• The Department of Veterans Affairs (VA) and some charities have programs that will modify your  home to accommodate your service member/veteran’s needs.
  • Decide what projects and chores can be put off for a while; give yourself permission not to do it all.
  • Make a list of the assistive devices your family member is using in the hospital. Ask the case manager to make sure you will have the same assistive devices at home. Be sure you have prescriptions written for devices needed at home.
  • Know who on the health care team to call for what and post it at home. Organize contact information for the health care team.
  • Make plans to give yourself a break each day. Have someone come to the house, so you can get out for a breather.

What to Expect

  • Know that your family member with TBI will do best with structure, consistency, and a schedule.
  • Stick to your master schedule, so you don’t have to rely on your memory during this time of transition.
  • People with TBI often get more confused. Their behaviors and cognition problems may appear worse for a while after a change even if it’s a good change. Your family member will settle in over time, just as you will.

Assistive Devices

For people with TBI, it can be a challenge to accomplish daily tasks such as talking with friends, going to school and work, or participating in recreational activities. Assistive devices can make it easier for a person with a disability to manage these activities.

Assistive devices can be anything from simple to complex devices such as:

  • a magnifying glass
  • a timer to remind the person when to take medications
  • a touch-fastener grip attached to a pen or fork for eating or writing
  • a PDA (Personal Data Assistant)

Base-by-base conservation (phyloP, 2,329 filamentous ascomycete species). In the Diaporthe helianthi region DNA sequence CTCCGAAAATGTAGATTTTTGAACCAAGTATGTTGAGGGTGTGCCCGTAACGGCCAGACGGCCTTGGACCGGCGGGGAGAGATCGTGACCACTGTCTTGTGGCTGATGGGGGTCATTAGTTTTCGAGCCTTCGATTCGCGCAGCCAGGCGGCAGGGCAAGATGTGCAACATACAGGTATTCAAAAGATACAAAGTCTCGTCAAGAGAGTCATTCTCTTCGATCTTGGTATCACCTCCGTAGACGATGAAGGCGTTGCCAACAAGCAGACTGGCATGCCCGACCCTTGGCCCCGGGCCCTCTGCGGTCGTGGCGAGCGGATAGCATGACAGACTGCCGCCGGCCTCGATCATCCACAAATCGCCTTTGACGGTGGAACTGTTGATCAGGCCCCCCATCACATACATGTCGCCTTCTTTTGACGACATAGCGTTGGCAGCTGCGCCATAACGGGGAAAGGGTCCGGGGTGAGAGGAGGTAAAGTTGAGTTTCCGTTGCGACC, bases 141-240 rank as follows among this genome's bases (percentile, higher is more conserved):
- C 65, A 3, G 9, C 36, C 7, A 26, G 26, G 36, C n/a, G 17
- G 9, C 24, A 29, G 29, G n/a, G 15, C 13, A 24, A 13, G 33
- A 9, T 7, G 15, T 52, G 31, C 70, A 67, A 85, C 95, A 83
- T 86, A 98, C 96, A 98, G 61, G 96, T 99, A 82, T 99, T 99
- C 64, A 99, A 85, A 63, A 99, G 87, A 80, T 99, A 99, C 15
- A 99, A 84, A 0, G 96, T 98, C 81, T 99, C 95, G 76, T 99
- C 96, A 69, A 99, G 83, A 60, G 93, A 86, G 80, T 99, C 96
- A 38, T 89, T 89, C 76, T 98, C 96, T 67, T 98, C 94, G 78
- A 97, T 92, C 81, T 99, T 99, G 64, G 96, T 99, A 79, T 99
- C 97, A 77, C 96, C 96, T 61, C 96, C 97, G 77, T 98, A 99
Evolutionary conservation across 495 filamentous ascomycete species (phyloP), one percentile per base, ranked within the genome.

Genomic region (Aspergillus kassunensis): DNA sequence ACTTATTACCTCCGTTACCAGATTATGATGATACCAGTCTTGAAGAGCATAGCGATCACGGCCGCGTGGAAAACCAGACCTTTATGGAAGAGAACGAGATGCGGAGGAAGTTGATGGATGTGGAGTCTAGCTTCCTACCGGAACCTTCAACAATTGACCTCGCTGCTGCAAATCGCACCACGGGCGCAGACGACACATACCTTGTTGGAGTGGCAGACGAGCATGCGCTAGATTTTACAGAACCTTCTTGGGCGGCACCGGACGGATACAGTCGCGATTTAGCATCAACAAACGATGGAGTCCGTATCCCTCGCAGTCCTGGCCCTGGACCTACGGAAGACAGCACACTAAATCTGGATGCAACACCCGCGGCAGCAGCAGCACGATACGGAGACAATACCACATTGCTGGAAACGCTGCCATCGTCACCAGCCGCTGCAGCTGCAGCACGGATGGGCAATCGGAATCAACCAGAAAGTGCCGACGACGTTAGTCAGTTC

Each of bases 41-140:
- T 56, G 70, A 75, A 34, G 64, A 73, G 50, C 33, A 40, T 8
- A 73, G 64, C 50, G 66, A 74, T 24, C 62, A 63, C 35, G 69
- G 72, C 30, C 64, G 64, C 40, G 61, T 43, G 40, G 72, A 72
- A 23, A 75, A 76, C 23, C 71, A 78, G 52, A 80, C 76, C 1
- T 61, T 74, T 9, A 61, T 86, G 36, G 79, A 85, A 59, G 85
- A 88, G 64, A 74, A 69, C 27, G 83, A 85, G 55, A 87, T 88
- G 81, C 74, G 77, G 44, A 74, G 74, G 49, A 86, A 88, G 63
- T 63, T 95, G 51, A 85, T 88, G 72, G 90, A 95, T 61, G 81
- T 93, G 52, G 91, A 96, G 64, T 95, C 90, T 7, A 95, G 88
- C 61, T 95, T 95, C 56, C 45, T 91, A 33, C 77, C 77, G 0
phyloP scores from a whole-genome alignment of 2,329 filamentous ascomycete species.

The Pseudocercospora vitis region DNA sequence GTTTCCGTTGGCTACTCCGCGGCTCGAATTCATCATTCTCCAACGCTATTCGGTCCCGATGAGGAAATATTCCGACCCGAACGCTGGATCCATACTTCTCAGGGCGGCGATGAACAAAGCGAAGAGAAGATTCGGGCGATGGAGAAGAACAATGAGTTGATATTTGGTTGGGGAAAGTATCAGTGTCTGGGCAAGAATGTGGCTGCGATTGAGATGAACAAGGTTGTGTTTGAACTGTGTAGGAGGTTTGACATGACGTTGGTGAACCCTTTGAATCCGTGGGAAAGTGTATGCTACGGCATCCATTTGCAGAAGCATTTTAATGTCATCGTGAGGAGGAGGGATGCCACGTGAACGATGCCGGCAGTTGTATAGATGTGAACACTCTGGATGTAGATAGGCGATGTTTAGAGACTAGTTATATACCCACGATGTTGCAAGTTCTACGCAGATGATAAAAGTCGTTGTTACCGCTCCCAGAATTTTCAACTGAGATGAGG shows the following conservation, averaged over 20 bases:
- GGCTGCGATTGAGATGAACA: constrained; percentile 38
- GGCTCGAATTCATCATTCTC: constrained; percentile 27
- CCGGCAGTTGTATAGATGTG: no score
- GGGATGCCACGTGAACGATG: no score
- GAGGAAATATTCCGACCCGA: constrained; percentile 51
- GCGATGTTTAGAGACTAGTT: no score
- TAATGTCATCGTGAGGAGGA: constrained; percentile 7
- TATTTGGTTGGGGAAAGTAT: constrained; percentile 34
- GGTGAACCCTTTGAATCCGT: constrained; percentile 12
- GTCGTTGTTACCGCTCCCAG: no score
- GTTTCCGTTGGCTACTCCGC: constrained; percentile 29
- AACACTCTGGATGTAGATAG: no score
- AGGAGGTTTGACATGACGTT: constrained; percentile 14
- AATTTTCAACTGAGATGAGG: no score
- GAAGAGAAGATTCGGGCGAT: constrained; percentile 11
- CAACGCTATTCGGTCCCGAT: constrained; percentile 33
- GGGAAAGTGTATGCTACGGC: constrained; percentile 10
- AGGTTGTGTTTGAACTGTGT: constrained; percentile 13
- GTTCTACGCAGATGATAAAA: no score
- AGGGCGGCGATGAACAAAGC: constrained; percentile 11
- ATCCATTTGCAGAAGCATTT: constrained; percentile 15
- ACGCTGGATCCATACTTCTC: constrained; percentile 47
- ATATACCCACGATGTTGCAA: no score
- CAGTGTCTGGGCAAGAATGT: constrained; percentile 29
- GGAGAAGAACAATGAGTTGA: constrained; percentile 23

• a special telephone that helps people with speech and hearing problems to communicate
  • braces, splints
  • canes, walkers, crutches
  • calendar or memory notebook for tracking appointments, planning, organizing
  • medical alert bracelet or emergency call system 
  • eye patches, prism glasses 
  • special beds

Keep the phone number for equipment companies available for emergencies or machine malfunctions.

Your family member with TBI will be evaluated during rehabilitation to see if assistive devices would enhance his or her independence and capabilities.

Find out if the devices being used during inpatient stays should be included in the discharge plan. Devices prescribed by a provider are more likely to be funded by the military, VA, or insurers.

Does My Home Need to be Modified?
Home modifications may be relatively minor and inexpensive, such as installing grab bars, handrails, and lever handles. They may also be major and very expensive, such as:

  • installing elevators or lifts 
  • enlarging doorways to allow wheelchair passage 
  • modifying kitchens for easier meal preparation 
  • installing emergency communication systems

Don’t rush into major modifications because your service member/ veteran’s needs may change over time.

Ask the health care team what, if anything, needs to be done to modify your home before your family member is discharged. You can plan other modifications as his or her rehabilitation continues.

Medication Log


A-D   E-H   I-L   M-P   Q-Z

Absence Seizures – A non-convulsive generalized seizure when a person may appear to be staring into space with or without jerking or twitching movements of the eye muscles. These seizures may last for seconds, or even tens of seconds, with full recovery of consciousness and no confusion. People experiencing absence seizures sometimes move from one location to another without any purpose.

Abstract Thinking – Being able to apply abstract concepts to new situations and surroundings.

Acceleration – To increase speed and/or change velocity.

Alopecia – A condition of a loss of hair or baldness.

Amnesia – A loss of memory. Amnesia can be caused by brain injury, shock, fatigue, repression, illness and sometimes anesthesia.

Angiogram – A procedure in which a dye is injected through a thin tube into a blood vessel. Special x-ray pictures are taken, allowing your health care provider to view the blood vessels of the brain, heart or other part of the body. Also called an arteriogram for arteries or venogram for veins.

Anorexia – A loss of appetite, especially when prolonged over time.

Anosmia – The decrease or loss of the sense of smell.

Anoxia – Absence of oxygen supply to an organ.

Anoxic Brain Injury – Injury to the brain due to severe lack of oxygen. This usually happens when blood is unable to flow to the brain due to certain injuries,bleeding, or cardiac arrest.